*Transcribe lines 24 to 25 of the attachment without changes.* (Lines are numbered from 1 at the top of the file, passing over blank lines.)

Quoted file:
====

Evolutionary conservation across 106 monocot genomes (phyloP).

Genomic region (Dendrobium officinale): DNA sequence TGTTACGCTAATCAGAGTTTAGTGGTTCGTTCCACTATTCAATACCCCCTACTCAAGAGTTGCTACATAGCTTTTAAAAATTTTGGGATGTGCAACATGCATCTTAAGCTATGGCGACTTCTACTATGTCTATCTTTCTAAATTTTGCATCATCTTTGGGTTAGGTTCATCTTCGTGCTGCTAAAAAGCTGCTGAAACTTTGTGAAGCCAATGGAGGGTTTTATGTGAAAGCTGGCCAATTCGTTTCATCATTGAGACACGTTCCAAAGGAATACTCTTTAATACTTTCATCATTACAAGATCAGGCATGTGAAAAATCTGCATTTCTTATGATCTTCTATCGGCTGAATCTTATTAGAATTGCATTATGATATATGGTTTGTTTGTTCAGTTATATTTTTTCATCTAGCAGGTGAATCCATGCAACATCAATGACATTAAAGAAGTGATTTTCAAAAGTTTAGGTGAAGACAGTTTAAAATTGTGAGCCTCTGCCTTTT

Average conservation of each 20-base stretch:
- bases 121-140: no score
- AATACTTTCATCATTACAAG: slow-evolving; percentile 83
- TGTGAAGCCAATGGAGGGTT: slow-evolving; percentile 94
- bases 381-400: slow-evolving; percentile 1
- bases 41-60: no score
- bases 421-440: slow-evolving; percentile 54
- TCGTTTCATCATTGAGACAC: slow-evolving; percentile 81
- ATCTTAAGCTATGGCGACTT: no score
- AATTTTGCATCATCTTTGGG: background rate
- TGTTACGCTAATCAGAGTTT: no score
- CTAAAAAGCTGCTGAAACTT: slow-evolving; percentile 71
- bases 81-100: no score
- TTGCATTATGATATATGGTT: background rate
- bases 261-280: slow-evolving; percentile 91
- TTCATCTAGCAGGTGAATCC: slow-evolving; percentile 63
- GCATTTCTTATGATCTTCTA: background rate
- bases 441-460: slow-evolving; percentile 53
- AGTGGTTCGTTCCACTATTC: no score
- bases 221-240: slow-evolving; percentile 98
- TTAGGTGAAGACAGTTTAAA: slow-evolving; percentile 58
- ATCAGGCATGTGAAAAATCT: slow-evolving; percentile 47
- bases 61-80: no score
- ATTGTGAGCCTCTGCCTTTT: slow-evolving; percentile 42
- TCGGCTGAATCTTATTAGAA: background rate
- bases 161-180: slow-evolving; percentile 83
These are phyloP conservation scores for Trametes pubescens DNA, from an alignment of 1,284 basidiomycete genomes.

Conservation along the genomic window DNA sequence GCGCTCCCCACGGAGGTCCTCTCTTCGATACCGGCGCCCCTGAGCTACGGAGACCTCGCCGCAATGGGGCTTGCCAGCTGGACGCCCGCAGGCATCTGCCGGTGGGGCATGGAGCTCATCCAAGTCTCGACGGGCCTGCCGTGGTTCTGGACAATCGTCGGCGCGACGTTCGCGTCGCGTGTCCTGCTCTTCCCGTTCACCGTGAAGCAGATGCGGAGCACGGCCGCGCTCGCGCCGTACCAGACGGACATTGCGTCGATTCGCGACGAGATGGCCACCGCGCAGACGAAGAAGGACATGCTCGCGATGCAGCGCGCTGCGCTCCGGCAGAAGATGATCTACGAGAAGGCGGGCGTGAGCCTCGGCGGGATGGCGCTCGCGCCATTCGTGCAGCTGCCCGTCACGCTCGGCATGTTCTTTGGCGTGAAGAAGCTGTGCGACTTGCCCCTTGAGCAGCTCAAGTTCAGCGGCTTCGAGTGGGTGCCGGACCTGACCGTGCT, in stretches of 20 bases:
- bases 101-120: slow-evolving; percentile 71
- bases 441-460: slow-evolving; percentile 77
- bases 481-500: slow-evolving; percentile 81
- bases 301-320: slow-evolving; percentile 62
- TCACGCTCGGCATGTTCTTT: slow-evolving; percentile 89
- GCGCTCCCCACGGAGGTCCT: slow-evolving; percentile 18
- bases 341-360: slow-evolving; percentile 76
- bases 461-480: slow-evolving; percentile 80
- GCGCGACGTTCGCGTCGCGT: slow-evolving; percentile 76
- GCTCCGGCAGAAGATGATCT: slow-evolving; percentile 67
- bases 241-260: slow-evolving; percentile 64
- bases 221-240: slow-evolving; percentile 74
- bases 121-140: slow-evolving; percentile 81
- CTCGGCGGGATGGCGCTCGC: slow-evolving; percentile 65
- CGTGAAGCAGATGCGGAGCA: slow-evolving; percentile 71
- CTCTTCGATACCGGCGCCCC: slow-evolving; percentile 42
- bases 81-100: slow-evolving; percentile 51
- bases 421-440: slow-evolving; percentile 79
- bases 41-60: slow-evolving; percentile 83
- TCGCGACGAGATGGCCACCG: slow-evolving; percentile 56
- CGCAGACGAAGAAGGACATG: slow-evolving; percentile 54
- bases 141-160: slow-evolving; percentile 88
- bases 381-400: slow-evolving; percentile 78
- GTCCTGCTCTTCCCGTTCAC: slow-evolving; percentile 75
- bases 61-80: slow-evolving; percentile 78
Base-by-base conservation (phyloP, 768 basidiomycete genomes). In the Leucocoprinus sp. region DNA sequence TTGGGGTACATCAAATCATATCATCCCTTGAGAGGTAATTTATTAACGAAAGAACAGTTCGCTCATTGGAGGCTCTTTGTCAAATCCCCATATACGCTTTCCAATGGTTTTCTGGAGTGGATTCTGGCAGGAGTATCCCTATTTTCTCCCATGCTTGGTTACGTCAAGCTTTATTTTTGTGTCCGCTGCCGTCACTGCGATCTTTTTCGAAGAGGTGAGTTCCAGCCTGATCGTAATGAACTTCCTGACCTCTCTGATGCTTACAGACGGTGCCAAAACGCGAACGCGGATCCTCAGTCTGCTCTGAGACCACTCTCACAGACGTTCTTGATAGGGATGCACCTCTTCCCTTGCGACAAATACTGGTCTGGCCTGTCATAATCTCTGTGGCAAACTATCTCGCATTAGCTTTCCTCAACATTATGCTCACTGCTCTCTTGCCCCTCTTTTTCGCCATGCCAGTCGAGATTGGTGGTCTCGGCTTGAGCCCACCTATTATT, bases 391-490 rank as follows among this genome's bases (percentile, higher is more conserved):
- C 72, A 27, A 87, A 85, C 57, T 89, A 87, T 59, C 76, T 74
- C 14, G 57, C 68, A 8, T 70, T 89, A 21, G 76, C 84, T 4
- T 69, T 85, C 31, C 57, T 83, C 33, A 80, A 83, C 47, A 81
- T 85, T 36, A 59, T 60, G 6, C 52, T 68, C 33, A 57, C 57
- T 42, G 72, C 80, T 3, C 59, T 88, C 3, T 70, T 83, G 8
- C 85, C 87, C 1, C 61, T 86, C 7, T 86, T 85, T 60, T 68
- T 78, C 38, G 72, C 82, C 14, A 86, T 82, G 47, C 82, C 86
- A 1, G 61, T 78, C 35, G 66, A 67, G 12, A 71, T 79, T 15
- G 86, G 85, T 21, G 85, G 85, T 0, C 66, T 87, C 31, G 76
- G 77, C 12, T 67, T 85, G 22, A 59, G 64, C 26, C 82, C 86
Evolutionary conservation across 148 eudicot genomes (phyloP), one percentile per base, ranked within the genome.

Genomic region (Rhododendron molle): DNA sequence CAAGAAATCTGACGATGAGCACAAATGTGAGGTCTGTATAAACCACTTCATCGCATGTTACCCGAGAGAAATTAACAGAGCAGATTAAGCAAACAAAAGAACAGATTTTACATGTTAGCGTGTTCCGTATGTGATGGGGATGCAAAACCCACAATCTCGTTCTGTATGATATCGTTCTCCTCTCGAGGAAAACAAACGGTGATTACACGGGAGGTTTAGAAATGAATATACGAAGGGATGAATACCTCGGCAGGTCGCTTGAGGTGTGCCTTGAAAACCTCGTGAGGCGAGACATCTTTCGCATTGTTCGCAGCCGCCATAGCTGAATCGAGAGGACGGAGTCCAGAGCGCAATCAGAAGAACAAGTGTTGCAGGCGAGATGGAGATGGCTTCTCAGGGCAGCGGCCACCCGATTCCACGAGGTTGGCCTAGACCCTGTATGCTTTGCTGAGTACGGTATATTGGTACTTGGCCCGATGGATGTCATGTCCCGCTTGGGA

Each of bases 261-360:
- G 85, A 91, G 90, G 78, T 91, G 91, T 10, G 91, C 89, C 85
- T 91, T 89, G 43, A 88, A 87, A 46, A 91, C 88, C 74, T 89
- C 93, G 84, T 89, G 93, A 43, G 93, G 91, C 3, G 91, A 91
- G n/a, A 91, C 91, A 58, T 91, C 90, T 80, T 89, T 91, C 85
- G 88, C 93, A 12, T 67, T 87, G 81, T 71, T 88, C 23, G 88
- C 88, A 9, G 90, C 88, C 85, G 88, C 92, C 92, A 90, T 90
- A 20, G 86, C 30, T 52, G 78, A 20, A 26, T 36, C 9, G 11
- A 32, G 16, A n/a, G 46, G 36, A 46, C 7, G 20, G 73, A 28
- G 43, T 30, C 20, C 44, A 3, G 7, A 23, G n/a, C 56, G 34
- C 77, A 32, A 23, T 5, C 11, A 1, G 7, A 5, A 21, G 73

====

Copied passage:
- ATCAGGCATGTGAAAAATCT: slow-evolving; percentile 47
- bases 61-80: no score